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ASRC 6602 : Women and Gender Issues in Africa
Crosslisted as: ASRC 4602 Semester offered: Spring 2018 Instructor:
There are two contrasting views of the status and role of women in Africa. One view portrays African women as controlled by men in all social institutions. Another view projects women as having a relatively favorable position in indigenous societies they were active with an identity independent of men's and no concentration of women in a private sphere while men controlled the public sphere. This course examines critical gender theories and women in historical and contemporary periods. The topics covered include: non-westernized/pre-colonial societies; the impact and legacy of colonial policies; access to education and knowledge; women in politics and the economy in local and global contexts; women's organizations; armed conflicts and peace; same gender love and evolving family values; the law and health challenges; the United Nations and World Conferences on Women: Mexico 1975, Copenhagen 1980, Nairobi 1985, Beijing 1995 and post-Beijing meetings, and the 2010 superstructure of UN Women.
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ASRC 6900 : Independent Study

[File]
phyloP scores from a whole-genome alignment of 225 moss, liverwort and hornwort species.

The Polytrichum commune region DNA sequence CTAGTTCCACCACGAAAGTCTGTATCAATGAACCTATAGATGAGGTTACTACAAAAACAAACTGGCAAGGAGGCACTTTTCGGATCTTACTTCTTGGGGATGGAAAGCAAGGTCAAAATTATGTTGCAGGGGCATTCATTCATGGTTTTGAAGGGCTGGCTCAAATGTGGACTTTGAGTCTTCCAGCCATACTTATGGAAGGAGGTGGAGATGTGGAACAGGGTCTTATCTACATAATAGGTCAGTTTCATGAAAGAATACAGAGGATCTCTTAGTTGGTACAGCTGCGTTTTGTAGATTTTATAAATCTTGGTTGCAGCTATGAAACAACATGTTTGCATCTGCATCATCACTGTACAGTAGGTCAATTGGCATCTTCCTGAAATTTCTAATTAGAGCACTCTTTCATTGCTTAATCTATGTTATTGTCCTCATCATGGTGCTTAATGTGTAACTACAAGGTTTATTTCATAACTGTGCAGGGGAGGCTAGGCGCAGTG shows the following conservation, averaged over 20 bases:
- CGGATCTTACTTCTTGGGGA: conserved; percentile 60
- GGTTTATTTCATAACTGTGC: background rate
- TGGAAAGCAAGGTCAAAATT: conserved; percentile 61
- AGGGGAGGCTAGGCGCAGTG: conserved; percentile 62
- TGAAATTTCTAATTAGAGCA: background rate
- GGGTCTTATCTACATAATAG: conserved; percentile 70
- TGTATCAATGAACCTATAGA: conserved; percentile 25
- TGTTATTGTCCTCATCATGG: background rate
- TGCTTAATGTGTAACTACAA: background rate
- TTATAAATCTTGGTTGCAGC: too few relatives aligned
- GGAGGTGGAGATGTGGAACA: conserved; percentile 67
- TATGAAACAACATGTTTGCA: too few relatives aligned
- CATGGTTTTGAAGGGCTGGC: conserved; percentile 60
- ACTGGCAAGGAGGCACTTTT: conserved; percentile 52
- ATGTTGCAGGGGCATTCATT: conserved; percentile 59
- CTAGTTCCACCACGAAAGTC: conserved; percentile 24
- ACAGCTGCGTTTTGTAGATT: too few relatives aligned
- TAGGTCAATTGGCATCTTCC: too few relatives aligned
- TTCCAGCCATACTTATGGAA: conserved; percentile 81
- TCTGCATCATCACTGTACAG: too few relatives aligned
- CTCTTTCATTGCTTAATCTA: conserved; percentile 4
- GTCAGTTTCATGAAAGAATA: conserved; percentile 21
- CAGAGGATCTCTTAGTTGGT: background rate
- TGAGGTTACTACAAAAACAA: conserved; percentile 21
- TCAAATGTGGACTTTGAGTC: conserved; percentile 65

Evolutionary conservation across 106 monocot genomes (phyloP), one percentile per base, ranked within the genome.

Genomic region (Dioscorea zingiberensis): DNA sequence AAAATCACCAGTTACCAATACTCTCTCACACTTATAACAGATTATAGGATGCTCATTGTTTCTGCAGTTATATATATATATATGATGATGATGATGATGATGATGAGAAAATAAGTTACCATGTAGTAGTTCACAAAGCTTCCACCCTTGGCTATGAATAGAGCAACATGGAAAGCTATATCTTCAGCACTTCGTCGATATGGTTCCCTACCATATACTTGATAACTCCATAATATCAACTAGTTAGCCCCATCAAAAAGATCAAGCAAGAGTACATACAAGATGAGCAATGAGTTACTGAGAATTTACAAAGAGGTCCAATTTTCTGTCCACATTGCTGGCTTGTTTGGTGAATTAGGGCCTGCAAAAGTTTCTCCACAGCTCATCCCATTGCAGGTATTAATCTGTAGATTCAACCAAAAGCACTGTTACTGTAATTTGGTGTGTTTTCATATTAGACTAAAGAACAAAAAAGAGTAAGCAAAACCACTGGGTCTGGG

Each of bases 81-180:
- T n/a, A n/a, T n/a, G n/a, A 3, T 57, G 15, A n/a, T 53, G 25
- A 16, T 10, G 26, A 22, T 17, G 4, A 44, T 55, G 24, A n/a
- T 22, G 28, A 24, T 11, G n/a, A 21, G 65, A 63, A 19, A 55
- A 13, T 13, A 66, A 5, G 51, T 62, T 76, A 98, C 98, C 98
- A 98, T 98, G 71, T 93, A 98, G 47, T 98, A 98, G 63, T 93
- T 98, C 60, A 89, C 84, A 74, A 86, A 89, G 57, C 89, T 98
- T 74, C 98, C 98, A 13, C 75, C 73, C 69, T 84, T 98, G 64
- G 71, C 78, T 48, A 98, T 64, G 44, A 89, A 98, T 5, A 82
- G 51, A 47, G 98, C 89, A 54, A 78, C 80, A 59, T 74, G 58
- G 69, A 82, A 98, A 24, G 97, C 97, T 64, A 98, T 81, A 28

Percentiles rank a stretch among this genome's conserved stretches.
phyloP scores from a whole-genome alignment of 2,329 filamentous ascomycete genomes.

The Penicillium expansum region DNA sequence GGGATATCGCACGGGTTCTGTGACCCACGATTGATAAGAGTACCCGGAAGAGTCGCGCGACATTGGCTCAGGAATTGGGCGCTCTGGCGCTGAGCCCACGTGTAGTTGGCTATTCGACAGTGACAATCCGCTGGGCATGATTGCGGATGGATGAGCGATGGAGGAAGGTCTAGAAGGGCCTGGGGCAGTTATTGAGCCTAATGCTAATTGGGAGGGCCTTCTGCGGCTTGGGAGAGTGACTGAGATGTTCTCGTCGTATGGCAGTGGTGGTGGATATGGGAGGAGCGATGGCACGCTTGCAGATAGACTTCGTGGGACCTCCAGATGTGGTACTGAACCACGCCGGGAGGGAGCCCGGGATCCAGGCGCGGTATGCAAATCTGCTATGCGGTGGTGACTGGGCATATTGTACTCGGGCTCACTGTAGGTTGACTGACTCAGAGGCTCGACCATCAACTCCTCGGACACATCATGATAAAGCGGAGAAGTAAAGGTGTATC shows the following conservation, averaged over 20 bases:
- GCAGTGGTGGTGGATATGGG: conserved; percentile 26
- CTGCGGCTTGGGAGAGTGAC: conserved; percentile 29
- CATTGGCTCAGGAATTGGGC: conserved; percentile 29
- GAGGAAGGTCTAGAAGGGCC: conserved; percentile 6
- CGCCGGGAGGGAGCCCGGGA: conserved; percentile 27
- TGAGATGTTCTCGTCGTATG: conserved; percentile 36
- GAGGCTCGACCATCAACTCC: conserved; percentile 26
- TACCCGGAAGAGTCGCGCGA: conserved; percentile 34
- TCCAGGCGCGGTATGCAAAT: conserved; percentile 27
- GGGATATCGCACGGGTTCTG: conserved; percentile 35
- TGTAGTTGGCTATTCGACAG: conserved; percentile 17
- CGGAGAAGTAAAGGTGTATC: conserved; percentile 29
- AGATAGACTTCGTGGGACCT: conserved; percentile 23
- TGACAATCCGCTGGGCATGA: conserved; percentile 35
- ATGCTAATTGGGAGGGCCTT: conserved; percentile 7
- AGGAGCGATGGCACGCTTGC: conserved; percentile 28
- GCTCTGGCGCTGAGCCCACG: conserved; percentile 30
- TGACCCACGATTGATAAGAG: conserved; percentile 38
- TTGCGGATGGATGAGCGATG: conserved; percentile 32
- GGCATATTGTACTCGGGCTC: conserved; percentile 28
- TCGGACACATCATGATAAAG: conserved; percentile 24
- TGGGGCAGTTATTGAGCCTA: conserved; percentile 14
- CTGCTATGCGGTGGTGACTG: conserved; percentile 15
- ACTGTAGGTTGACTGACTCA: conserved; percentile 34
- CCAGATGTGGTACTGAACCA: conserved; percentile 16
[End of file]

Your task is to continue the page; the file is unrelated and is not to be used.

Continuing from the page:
Semester offered: Fall 2017 Instructor:
Independent study course in topics not covered in regularly scheduled courses. Students select a topic in consultation with the faculty member who has agreed to supervise the course work.
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ASRC 6901 : Independent Study
Semester offered: Spring 2018 Instructor:
Independent study course in topics not covered in regularly scheduled courses. Students select a topic in consultation with the faculty member who has agreed to supervise the course work.
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ASRC 6902 : Africana Studies Graduate Seminar
Semester offered: Fall 2017 Instructor:
This class is the first in a two-part course sequence offered in the fall and spring semesters annually. In this hybrid theory and methods course, students will read historiographic, ethnographic, and sociological engagements about African-descended people throughout the Diaspora.
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ASRC 6903 : Africana Studies Graduate Seminar
Semester offered: Spring 2018 Instructor:
The seminar is coordinated and supervised by one professor but team taught by three or four faculty members per semester. Each participating faculty member is responsible for a topical segment of the course related to her or his areas of specialization or an area of interest pertaining to theory and methodology of Africana Studies.
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ASRC 6941 : Twenty-First Century African American Literature
Crosslisted as: ENGL 6941 Semester offered: Fall 2017 Instructor: Description